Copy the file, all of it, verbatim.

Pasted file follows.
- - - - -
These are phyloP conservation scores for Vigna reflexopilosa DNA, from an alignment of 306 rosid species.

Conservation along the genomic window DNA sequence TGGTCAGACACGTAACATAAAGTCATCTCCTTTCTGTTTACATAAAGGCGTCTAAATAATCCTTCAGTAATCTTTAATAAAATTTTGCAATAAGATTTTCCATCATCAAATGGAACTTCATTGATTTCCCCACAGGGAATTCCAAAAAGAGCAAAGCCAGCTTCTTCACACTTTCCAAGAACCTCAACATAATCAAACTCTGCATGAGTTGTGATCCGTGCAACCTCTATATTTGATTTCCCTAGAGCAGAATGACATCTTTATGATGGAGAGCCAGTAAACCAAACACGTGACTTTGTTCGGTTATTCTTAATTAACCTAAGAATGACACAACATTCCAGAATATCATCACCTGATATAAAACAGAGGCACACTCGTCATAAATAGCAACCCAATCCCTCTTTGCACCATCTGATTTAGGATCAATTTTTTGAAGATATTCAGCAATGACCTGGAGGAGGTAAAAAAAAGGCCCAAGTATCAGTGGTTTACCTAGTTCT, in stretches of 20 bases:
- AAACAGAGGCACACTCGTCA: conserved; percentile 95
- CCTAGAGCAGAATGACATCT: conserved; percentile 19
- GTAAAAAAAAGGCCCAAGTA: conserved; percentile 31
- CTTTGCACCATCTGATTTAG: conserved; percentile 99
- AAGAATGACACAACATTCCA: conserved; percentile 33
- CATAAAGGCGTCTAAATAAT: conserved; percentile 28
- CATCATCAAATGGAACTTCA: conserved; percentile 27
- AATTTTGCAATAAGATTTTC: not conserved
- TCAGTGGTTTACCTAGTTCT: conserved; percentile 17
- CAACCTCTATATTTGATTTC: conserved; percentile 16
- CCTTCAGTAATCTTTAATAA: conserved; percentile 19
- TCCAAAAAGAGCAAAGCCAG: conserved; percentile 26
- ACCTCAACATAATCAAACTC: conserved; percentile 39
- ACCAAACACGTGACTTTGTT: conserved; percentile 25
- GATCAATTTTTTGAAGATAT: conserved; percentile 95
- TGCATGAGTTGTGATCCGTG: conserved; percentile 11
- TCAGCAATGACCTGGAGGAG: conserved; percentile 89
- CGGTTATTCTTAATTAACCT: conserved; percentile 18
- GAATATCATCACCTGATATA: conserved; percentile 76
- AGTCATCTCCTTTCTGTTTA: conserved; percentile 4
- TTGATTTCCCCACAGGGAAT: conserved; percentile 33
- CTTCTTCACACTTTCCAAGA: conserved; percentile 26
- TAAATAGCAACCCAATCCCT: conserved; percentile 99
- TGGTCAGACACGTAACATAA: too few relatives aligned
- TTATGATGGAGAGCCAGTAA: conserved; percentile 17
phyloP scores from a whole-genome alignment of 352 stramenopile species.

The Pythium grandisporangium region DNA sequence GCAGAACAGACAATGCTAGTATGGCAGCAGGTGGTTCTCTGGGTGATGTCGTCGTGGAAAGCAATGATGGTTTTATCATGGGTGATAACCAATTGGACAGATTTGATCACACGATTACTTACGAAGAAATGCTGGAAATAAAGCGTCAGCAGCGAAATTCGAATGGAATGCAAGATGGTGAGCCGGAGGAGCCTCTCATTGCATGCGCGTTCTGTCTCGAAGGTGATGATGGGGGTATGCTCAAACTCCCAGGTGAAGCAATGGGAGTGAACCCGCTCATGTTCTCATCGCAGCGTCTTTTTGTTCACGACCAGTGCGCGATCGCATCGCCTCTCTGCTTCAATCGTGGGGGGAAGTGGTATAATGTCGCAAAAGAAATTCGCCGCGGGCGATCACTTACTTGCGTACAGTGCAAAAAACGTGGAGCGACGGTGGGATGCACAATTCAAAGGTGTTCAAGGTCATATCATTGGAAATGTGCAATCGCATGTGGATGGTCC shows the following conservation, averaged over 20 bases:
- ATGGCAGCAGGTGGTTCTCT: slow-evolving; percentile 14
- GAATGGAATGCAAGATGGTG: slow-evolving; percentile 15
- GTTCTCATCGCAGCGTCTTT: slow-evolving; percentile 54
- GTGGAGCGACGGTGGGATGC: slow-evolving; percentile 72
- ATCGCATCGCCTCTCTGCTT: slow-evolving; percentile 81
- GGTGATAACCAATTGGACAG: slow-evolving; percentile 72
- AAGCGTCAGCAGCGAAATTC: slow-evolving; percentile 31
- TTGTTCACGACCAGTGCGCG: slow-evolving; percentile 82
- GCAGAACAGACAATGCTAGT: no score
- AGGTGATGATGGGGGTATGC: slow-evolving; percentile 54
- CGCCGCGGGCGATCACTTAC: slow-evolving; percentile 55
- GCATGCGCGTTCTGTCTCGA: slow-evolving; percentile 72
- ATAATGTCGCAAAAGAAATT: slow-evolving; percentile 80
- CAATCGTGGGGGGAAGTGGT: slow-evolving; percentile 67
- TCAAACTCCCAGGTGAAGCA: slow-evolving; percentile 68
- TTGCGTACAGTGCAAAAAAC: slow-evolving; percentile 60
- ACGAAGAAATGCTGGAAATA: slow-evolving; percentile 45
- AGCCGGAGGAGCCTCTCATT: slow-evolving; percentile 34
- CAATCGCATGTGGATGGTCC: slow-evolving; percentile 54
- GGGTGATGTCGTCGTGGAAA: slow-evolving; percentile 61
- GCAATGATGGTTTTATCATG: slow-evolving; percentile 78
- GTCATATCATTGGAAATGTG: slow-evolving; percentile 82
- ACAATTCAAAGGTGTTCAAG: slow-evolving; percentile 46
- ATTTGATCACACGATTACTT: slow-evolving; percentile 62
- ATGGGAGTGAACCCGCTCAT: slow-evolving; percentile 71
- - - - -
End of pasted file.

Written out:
These are phyloP conservation scores for Vigna reflexopilosa DNA, from an alignment of 306 rosid species.

Conservation along the genomic window DNA sequence TGGTCAGACACGTAACATAAAGTCATCTCCTTTCTGTTTACATAAAGGCGTCTAAATAATCCTTCAGTAATCTTTAATAAAATTTTGCAATAAGATTTTCCATCATCAAATGGAACTTCATTGATTTCCCCACAGGGAATTCCAAAAAGAGCAAAGCCAGCTTCTTCACACTTTCCAAGAACCTCAACATAATCAAACTCTGCATGAGTTGTGATCCGTGCAACCTCTATATTTGATTTCCCTAGAGCAGAATGACATCTTTATGATGGAGAGCCAGTAAACCAAACACGTGACTTTGTTCGGTTATTCTTAATTAACCTAAGAATGACACAACATTCCAGAATATCATCACCTGATATAAAACAGAGGCACACTCGTCATAAATAGCAACCCAATCCCTCTTTGCACCATCTGATTTAGGATCAATTTTTTGAAGATATTCAGCAATGACCTGGAGGAGGTAAAAAAAAGGCCCAAGTATCAGTGGTTTACCTAGTTCT, in stretches of 20 bases:
- AAACAGAGGCACACTCGTCA: conserved; percentile 95
- CCTAGAGCAGAATGACATCT: conserved; percentile 19
- GTAAAAAAAAGGCCCAAGTA: conserved; percentile 31
- CTTTGCACCATCTGATTTAG: conserved; percentile 99
- AAGAATGACACAACATTCCA: conserved; percentile 33
- CATAAAGGCGTCTAAATAAT: conserved; percentile 28
- CATCATCAAATGGAACTTCA: conserved; percentile 27
- AATTTTGCAATAAGATTTTC: not conserved
- TCAGTGGTTTACCTAGTTCT: conserved; percentile 17
- CAACCTCTATATTTGATTTC: conserved; percentile 16
- CCTTCAGTAATCTTTAATAA: conserved; percentile 19
- TCCAAAAAGAGCAAAGCCAG: conserved; percentile 26
- ACCTCAACATAATCAAACTC: conserved; percentile 39
- ACCAAACACGTGACTTTGTT: conserved; percentile 25
- GATCAATTTTTTGAAGATAT: conserved; percentile 95
- TGCATGAGTTGTGATCCGTG: conserved; percentile 11
- TCAGCAATGACCTGGAGGAG: conserved; percentile 89
- CGGTTATTCTTAATTAACCT: conserved; percentile 18
- GAATATCATCACCTGATATA: conserved; percentile 76
- AGTCATCTCCTTTCTGTTTA: conserved; percentile 4
- TTGATTTCCCCACAGGGAAT: conserved; percentile 33
- CTTCTTCACACTTTCCAAGA: conserved; percentile 26
- TAAATAGCAACCCAATCCCT: conserved; percentile 99
- TGGTCAGACACGTAACATAA: too few relatives aligned
- TTATGATGGAGAGCCAGTAA: conserved; percentile 17
phyloP scores from a whole-genome alignment of 352 stramenopile species.

The Pythium grandisporangium region DNA sequence GCAGAACAGACAATGCTAGTATGGCAGCAGGTGGTTCTCTGGGTGATGTCGTCGTGGAAAGCAATGATGGTTTTATCATGGGTGATAACCAATTGGACAGATTTGATCACACGATTACTTACGAAGAAATGCTGGAAATAAAGCGTCAGCAGCGAAATTCGAATGGAATGCAAGATGGTGAGCCGGAGGAGCCTCTCATTGCATGCGCGTTCTGTCTCGAAGGTGATGATGGGGGTATGCTCAAACTCCCAGGTGAAGCAATGGGAGTGAACCCGCTCATGTTCTCATCGCAGCGTCTTTTTGTTCACGACCAGTGCGCGATCGCATCGCCTCTCTGCTTCAATCGTGGGGGGAAGTGGTATAATGTCGCAAAAGAAATTCGCCGCGGGCGATCACTTACTTGCGTACAGTGCAAAAAACGTGGAGCGACGGTGGGATGCACAATTCAAAGGTGTTCAAGGTCATATCATTGGAAATGTGCAATCGCATGTGGATGGTCC shows the following conservation, averaged over 20 bases:
- ATGGCAGCAGGTGGTTCTCT: slow-evolving; percentile 14
- GAATGGAATGCAAGATGGTG: slow-evolving; percentile 15
- GTTCTCATCGCAGCGTCTTT: slow-evolving; percentile 54
- GTGGAGCGACGGTGGGATGC: slow-evolving; percentile 72
- ATCGCATCGCCTCTCTGCTT: slow-evolving; percentile 81
- GGTGATAACCAATTGGACAG: slow-evolving; percentile 72
- AAGCGTCAGCAGCGAAATTC: slow-evolving; percentile 31
- TTGTTCACGACCAGTGCGCG: slow-evolving; percentile 82
- GCAGAACAGACAATGCTAGT: no score
- AGGTGATGATGGGGGTATGC: slow-evolving; percentile 54
- CGCCGCGGGCGATCACTTAC: slow-evolving; percentile 55
- GCATGCGCGTTCTGTCTCGA: slow-evolving; percentile 72
- ATAATGTCGCAAAAGAAATT: slow-evolving; percentile 80
- CAATCGTGGGGGGAAGTGGT: slow-evolving; percentile 67
- TCAAACTCCCAGGTGAAGCA: slow-evolving; percentile 68
- TTGCGTACAGTGCAAAAAAC: slow-evolving; percentile 60
- ACGAAGAAATGCTGGAAATA: slow-evolving; percentile 45
- AGCCGGAGGAGCCTCTCATT: slow-evolving; percentile 34
- CAATCGCATGTGGATGGTCC: slow-evolving; percentile 54
- GGGTGATGTCGTCGTGGAAA: slow-evolving; percentile 61
- GCAATGATGGTTTTATCATG: slow-evolving; percentile 78
- GTCATATCATTGGAAATGTG: slow-evolving; percentile 82
- ACAATTCAAAGGTGTTCAAG: slow-evolving; percentile 46
- ATTTGATCACACGATTACTT: slow-evolving; percentile 62
- ATGGGAGTGAACCCGCTCAT: slow-evolving; percentile 71